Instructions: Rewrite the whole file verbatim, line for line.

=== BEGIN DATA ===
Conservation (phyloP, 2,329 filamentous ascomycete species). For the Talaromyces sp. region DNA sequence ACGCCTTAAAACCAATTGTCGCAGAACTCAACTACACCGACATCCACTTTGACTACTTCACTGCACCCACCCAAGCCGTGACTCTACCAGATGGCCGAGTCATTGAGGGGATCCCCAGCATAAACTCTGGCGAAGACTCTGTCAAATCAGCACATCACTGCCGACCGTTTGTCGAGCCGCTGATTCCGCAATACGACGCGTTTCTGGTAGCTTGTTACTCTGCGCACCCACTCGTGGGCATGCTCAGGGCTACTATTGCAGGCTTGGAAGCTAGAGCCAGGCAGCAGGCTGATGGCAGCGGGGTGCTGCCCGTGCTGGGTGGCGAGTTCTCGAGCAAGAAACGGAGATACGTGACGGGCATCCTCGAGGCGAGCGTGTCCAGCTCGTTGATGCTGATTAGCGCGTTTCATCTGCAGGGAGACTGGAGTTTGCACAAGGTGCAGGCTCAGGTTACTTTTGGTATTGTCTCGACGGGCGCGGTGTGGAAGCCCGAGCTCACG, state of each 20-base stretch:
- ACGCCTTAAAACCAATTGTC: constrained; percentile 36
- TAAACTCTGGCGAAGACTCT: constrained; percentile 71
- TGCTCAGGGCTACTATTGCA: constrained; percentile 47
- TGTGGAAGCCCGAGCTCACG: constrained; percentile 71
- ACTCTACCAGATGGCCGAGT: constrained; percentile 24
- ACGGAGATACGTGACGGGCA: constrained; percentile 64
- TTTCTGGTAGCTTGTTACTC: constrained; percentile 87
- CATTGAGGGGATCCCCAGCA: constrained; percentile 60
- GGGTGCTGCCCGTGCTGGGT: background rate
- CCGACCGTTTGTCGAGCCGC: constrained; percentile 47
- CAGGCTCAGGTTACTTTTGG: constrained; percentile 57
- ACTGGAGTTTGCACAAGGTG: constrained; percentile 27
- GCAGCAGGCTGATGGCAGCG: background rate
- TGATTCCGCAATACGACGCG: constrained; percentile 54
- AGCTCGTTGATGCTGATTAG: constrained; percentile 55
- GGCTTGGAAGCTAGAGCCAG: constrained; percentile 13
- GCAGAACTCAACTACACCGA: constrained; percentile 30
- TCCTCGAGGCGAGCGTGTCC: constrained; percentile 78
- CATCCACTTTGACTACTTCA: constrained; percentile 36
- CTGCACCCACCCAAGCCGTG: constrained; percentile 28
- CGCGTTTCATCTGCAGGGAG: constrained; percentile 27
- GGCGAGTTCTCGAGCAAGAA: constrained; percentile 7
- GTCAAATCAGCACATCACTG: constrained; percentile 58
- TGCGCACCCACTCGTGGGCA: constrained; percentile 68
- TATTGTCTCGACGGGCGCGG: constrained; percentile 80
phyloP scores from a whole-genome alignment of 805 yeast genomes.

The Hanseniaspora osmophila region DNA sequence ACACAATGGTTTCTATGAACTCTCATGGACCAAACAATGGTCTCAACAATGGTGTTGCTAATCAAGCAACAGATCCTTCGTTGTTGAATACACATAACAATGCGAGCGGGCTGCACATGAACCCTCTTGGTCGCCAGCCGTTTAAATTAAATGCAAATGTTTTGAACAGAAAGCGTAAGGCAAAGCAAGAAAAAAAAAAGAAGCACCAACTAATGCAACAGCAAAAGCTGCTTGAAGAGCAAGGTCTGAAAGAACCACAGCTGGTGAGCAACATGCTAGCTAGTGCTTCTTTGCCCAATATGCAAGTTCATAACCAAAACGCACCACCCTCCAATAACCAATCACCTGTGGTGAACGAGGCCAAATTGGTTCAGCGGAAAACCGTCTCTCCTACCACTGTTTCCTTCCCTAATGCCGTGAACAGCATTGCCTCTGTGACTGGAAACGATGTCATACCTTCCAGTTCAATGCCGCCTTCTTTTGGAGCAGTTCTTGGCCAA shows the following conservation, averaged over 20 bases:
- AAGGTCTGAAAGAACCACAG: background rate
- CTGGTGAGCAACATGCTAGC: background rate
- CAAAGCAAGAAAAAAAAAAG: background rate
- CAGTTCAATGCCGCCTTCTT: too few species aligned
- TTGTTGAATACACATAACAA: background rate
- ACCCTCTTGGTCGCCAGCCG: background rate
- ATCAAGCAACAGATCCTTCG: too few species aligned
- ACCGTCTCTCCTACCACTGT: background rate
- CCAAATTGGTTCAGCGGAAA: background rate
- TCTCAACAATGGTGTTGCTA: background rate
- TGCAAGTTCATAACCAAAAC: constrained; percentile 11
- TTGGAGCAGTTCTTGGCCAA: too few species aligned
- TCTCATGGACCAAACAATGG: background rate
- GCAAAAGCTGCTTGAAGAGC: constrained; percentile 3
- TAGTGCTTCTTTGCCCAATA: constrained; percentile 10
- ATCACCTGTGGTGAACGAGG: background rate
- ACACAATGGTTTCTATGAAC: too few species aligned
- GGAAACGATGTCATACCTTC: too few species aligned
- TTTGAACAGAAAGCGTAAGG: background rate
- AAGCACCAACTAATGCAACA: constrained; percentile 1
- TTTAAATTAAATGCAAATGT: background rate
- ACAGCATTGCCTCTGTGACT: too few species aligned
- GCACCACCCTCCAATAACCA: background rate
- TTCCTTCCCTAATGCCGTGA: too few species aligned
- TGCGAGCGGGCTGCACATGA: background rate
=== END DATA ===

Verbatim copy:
Conservation (phyloP, 2,329 filamentous ascomycete species). For the Talaromyces sp. region DNA sequence ACGCCTTAAAACCAATTGTCGCAGAACTCAACTACACCGACATCCACTTTGACTACTTCACTGCACCCACCCAAGCCGTGACTCTACCAGATGGCCGAGTCATTGAGGGGATCCCCAGCATAAACTCTGGCGAAGACTCTGTCAAATCAGCACATCACTGCCGACCGTTTGTCGAGCCGCTGATTCCGCAATACGACGCGTTTCTGGTAGCTTGTTACTCTGCGCACCCACTCGTGGGCATGCTCAGGGCTACTATTGCAGGCTTGGAAGCTAGAGCCAGGCAGCAGGCTGATGGCAGCGGGGTGCTGCCCGTGCTGGGTGGCGAGTTCTCGAGCAAGAAACGGAGATACGTGACGGGCATCCTCGAGGCGAGCGTGTCCAGCTCGTTGATGCTGATTAGCGCGTTTCATCTGCAGGGAGACTGGAGTTTGCACAAGGTGCAGGCTCAGGTTACTTTTGGTATTGTCTCGACGGGCGCGGTGTGGAAGCCCGAGCTCACG, state of each 20-base stretch:
- ACGCCTTAAAACCAATTGTC: constrained; percentile 36
- TAAACTCTGGCGAAGACTCT: constrained; percentile 71
- TGCTCAGGGCTACTATTGCA: constrained; percentile 47
- TGTGGAAGCCCGAGCTCACG: constrained; percentile 71
- ACTCTACCAGATGGCCGAGT: constrained; percentile 24
- ACGGAGATACGTGACGGGCA: constrained; percentile 64
- TTTCTGGTAGCTTGTTACTC: constrained; percentile 87
- CATTGAGGGGATCCCCAGCA: constrained; percentile 60
- GGGTGCTGCCCGTGCTGGGT: background rate
- CCGACCGTTTGTCGAGCCGC: constrained; percentile 47
- CAGGCTCAGGTTACTTTTGG: constrained; percentile 57
- ACTGGAGTTTGCACAAGGTG: constrained; percentile 27
- GCAGCAGGCTGATGGCAGCG: background rate
- TGATTCCGCAATACGACGCG: constrained; percentile 54
- AGCTCGTTGATGCTGATTAG: constrained; percentile 55
- GGCTTGGAAGCTAGAGCCAG: constrained; percentile 13
- GCAGAACTCAACTACACCGA: constrained; percentile 30
- TCCTCGAGGCGAGCGTGTCC: constrained; percentile 78
- CATCCACTTTGACTACTTCA: constrained; percentile 36
- CTGCACCCACCCAAGCCGTG: constrained; percentile 28
- CGCGTTTCATCTGCAGGGAG: constrained; percentile 27
- GGCGAGTTCTCGAGCAAGAA: constrained; percentile 7
- GTCAAATCAGCACATCACTG: constrained; percentile 58
- TGCGCACCCACTCGTGGGCA: constrained; percentile 68
- TATTGTCTCGACGGGCGCGG: constrained; percentile 80
phyloP scores from a whole-genome alignment of 805 yeast genomes.

The Hanseniaspora osmophila region DNA sequence ACACAATGGTTTCTATGAACTCTCATGGACCAAACAATGGTCTCAACAATGGTGTTGCTAATCAAGCAACAGATCCTTCGTTGTTGAATACACATAACAATGCGAGCGGGCTGCACATGAACCCTCTTGGTCGCCAGCCGTTTAAATTAAATGCAAATGTTTTGAACAGAAAGCGTAAGGCAAAGCAAGAAAAAAAAAAGAAGCACCAACTAATGCAACAGCAAAAGCTGCTTGAAGAGCAAGGTCTGAAAGAACCACAGCTGGTGAGCAACATGCTAGCTAGTGCTTCTTTGCCCAATATGCAAGTTCATAACCAAAACGCACCACCCTCCAATAACCAATCACCTGTGGTGAACGAGGCCAAATTGGTTCAGCGGAAAACCGTCTCTCCTACCACTGTTTCCTTCCCTAATGCCGTGAACAGCATTGCCTCTGTGACTGGAAACGATGTCATACCTTCCAGTTCAATGCCGCCTTCTTTTGGAGCAGTTCTTGGCCAA shows the following conservation, averaged over 20 bases:
- AAGGTCTGAAAGAACCACAG: background rate
- CTGGTGAGCAACATGCTAGC: background rate
- CAAAGCAAGAAAAAAAAAAG: background rate
- CAGTTCAATGCCGCCTTCTT: too few species aligned
- TTGTTGAATACACATAACAA: background rate
- ACCCTCTTGGTCGCCAGCCG: background rate
- ATCAAGCAACAGATCCTTCG: too few species aligned
- ACCGTCTCTCCTACCACTGT: background rate
- CCAAATTGGTTCAGCGGAAA: background rate
- TCTCAACAATGGTGTTGCTA: background rate
- TGCAAGTTCATAACCAAAAC: constrained; percentile 11
- TTGGAGCAGTTCTTGGCCAA: too few species aligned
- TCTCATGGACCAAACAATGG: background rate
- GCAAAAGCTGCTTGAAGAGC: constrained; percentile 3
- TAGTGCTTCTTTGCCCAATA: constrained; percentile 10
- ATCACCTGTGGTGAACGAGG: background rate
- ACACAATGGTTTCTATGAAC: too few species aligned
- GGAAACGATGTCATACCTTC: too few species aligned
- TTTGAACAGAAAGCGTAAGG: background rate
- AAGCACCAACTAATGCAACA: constrained; percentile 1
- TTTAAATTAAATGCAAATGT: background rate
- ACAGCATTGCCTCTGTGACT: too few species aligned
- GCACCACCCTCCAATAACCA: background rate
- TTCCTTCCCTAATGCCGTGA: too few species aligned
- TGCGAGCGGGCTGCACATGA: background rate